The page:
You could win an NBA championship without a superstar in uniform, but it's not the recommended approach. Over the last 40 years — since the dawn of the Magic/Bird Era — exactly one team has raised the Larry O'Brien Trophy without a certifiable, Grade-A superstar on the roster. (Definition: a player who has earned first-team All-NBA honors at least twice.) Ironically, the 2003-04 Detroit Pistons beat a team in the NBA Finals — the L.A. Lakers — that featured four
such players in its starting lineup.
The Memphis Grizzlies will not win the NBA championship this year. But 43 games into the Ja Morant Era, an NBA title seems less of a stretch than it has since the 2013 Western Conference finals (a sweep at the hands of the San Antonio Spurs). The 20-year-old Morant is well on his way to Rookie of the Year recognition, but his ceiling for stardom goes beyond the numbers he's posted to date (17.9 points and 7.0 assists per game). There's an eye test for basketball superstardom. Whether it's Morant schooling a former MVP (James Harden), dunking with the nearest defender crotch-level, or draining three-pointers with a Curry-esque stroke, the 20-year-old guard has Memphis in playoff contention at least a year ahead of schedule.
Morant averaged 19.3 points over the Grizzlies' recent seven-game winning streak. But then on Martin Luther King Day he seemed to disappear in a loss to New Orleans. The stat sheet says he had 16 points and nine assists, a fine night for mortal NBA guards. But the Griz were down 19 by halftime. That's the catch (for now) with Morant: superstars don't disappear against the Pelicans on national TV.
It's outlandish to discuss Morant among first-team All-NBA candidates, right? With Harden, Russell Westbrook, Damian Lillard, and another wunderkind — Dallas's Luka Doncic — in the mix, such an honor will come hard-earned. But in 2021? Perhaps 2022? In the 25 years since the Grizzlies debuted in Vancouver, only one player has earned first-team honors, and Marc Gasol did so only once (2015). A half-season is but a blip in the NBA career of a superstar, but Ja Morant appears to be fitting himself for a cape.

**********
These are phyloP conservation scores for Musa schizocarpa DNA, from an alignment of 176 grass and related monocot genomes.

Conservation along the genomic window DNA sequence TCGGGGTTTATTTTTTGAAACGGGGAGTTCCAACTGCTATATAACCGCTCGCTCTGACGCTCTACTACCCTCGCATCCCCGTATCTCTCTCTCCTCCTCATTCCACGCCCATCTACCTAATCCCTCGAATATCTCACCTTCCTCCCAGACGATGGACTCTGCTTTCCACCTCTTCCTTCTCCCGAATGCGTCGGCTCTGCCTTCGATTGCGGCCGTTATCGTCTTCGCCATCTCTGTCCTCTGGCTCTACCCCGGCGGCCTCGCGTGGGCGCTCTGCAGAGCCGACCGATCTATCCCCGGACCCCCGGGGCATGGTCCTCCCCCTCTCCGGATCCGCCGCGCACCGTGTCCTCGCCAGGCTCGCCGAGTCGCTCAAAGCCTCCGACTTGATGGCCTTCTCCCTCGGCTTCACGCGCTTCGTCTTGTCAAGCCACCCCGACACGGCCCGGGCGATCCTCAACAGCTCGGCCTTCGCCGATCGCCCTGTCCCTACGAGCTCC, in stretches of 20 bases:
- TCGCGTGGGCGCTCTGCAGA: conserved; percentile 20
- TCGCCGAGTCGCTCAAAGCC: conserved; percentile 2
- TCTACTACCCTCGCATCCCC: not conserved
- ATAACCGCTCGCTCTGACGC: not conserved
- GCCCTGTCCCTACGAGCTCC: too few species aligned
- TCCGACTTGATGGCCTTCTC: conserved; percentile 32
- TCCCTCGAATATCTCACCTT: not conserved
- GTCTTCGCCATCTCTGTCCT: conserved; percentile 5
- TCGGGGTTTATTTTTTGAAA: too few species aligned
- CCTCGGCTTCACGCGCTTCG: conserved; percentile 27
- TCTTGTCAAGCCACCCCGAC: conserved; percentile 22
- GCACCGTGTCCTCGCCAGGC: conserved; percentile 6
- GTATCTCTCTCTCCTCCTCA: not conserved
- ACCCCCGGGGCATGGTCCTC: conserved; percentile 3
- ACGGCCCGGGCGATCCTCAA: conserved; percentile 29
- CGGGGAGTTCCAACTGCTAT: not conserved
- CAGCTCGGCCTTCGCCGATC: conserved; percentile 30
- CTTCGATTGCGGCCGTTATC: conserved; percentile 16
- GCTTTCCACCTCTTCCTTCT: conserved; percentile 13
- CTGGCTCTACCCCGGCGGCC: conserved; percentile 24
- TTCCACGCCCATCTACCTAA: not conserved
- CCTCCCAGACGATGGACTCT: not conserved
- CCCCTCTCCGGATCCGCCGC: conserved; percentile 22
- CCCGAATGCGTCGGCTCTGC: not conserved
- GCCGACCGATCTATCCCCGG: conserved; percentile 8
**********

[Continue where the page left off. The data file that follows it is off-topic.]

• A suggestion for the NBA's schedule-makers: Why not find a way for the Atlanta Hawks to visit Memphis for the Martin Luther King Day game in the near future? It would seem to add extra meaning to an already powerful event on the NBA calendar. The Grizzlies have hosted New Orleans the last two years and four of the last seven. Bring some variety to the game. Inviting the team that represents Dr. King's hometown would be a poignant start.
• Look for Isaac Bruce to finally be elected to the Pro Football Hall of Fame when the modern-era class is announced on February 1st. The former Memphis Tiger is a finalist for the fourth time (no more than five modern-era finalists are inducted each year). A member of the inaugural class of the Memphis Sports Hall of Fame, Bruce ranks fifth in NFL history with 15,208 receiving yards. The four men ahead of him are either already in the Hall of Fame (Jerry Rice, Terrell Owens, Randy Moss) or still active (Larry Fitzgerald).